This article by Jessica Hopper is very powerful. It discusses the relationship between music scenes, its purveyors and the faulty relationship with women. Specifically she discusses Emo, which is an independent type of music that isn’t punk and it isn’t mainstream. It lies somewhere in the middle, not quite edgy enough to be underground, but just self-centered and eccentric enough to keep it out of the mainstream.
Jessica is writing about how women relate to the emo scene, or in this case how they can’t relate. She makes the point that women are represented as the bitch in the breakup, the unattainable piece of meat, or the catalyst for unending depression and sadness.
I never really thought about it, but I agree with her. Some might be quick to pawn it off by saying that most of the bands in the scene are 20-something men who write about what they know, but it isn’t that easy. As we moved from hardcore guys with mosh-pits in the 90’s to this phase of anti-mosh-pit sensitivity, where every band has bleeding, crying lyrics worn proudly on their sleeves, it has become boring and eerily similar. All the while, it is apparent that there are many people, who are not young suburban men, who have been left out of the loop. Instead of making music for all people, that captures the human experience, the music has become clichéd and exclusive.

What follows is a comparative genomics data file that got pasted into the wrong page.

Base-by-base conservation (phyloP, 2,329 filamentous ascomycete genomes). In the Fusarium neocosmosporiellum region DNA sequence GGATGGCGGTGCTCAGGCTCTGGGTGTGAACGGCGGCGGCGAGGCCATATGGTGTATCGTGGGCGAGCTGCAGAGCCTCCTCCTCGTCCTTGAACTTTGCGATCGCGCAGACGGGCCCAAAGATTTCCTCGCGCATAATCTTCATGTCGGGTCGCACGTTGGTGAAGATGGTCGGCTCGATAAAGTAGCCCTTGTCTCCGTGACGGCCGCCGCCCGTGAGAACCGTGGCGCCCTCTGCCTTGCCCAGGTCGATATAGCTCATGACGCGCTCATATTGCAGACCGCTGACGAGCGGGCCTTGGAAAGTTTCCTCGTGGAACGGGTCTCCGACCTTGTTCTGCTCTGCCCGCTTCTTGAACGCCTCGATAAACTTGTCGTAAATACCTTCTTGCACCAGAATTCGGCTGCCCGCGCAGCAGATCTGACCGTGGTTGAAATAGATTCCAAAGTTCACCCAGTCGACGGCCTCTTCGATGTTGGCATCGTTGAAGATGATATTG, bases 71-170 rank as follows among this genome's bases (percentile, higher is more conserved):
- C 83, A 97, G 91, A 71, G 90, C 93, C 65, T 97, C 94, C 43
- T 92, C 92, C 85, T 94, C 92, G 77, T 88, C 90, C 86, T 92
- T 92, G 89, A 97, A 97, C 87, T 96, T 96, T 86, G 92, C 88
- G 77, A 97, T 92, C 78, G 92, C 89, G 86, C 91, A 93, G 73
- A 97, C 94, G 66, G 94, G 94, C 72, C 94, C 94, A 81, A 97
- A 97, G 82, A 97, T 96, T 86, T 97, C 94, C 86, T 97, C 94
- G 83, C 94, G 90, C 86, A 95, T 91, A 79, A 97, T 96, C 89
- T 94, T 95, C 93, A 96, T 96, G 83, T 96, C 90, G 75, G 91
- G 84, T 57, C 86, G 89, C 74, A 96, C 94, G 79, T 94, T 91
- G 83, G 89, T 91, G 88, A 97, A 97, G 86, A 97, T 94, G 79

If hatred of your parents and angst was the driving force of grunge rock in the 90’s, then sadness about girls is the driver for emo today. It works for me, and obviously a lot of other people, but it isn’t really a universal art form at that point. That upsets me a bit. The nature of art is that it will have a segmented audience. It is at best, difficult, at worst, impossible to be all things to all people, but is it really necessary to write whole groups of people out of the game from the start?
This increasingly pervasive style is very easy. It isn’t challenging for the writers to write and it isn’t challenging for the listeners to understand. It is all there, plain to see because there is nothing cryptic about it. All by itself, that should have been the first clue that there is something wrong with this unchallenging genre.
I am not sure that you will ever get young men to change the way they write or think, but a group of women entering the scene could really do some good to help this generation of “punk rock” girls understand that it isn’t all about weepy boys who lost the attention of their best girl. As Jessica Hopper says, “…girls deserve more than one song. We deserve more than one pledge of solidarity. We deserve better songs than any boy will ever write about us.”